The Perverse Impact of Calling for Energy Conservation
In periods of high energy demand, utilities frequently issue "emergency" appeals for conservation over peak hours to reduce brownout risk. We estimate the impact of such appeals using high-frequency data on actual and forecasted electricity generation, pollutant emission measures, and real-time prices. Our results suggest a perverse impact; while there is no significant reduction in grid stress over superpeak hours, such calls lead to increased off-peak generation, CO2 emissions, and price volatility. We postulate that consumer attempts at load shifting lead to this result.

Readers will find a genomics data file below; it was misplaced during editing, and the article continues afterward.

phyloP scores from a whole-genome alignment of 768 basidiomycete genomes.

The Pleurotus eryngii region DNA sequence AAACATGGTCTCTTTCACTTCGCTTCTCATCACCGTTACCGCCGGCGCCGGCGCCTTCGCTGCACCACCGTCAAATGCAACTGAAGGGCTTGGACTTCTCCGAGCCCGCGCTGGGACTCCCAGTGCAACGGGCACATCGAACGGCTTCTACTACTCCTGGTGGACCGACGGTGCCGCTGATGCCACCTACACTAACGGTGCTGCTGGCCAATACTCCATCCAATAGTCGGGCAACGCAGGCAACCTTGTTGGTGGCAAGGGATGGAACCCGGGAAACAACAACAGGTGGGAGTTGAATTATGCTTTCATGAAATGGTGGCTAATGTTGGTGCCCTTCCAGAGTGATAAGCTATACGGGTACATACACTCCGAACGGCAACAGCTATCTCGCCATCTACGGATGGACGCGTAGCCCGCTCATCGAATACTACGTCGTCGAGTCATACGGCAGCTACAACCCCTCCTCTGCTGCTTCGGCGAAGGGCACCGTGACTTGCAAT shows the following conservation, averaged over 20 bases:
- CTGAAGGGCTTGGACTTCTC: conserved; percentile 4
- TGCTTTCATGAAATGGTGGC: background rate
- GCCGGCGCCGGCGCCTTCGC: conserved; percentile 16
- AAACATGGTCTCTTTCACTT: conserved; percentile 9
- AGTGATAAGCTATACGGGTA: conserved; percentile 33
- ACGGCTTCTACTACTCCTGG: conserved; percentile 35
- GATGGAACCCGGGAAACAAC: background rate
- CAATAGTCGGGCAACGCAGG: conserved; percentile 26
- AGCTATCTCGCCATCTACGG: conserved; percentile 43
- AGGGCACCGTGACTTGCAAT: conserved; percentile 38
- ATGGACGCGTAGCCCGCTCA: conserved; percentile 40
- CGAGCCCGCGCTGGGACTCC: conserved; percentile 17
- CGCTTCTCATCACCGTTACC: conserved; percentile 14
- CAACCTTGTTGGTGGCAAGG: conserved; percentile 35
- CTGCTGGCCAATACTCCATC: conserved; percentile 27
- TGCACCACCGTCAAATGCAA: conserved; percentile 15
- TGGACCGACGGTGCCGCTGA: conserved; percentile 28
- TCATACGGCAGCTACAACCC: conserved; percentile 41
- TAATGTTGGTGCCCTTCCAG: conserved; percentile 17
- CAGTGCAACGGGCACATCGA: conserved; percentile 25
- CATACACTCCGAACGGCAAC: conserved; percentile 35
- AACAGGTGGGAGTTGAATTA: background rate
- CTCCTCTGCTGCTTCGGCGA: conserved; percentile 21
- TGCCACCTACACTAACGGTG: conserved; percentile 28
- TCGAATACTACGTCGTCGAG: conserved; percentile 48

Thanks to seminar participants at the University of North Carolina Greensboro and the University of Colorado Environmental and Resource Workshop. Holladay and Price gratefully acknowledge financial assistance from the Howard B. Baker Center for Public Policy at the University of Tennessee. The views expressed herein are those of the authors and do not necessarily reflect the views of the National Bureau of Economic Research.
Holladay, J. Scott & Price, Michael K. & Wanamaker, Marianne, 2015. "The perverse impact of calling for energy conservation," Journal of Economic Behavior & Organization, Elsevier, vol. 110(C), pages 1-18. citation courtesy of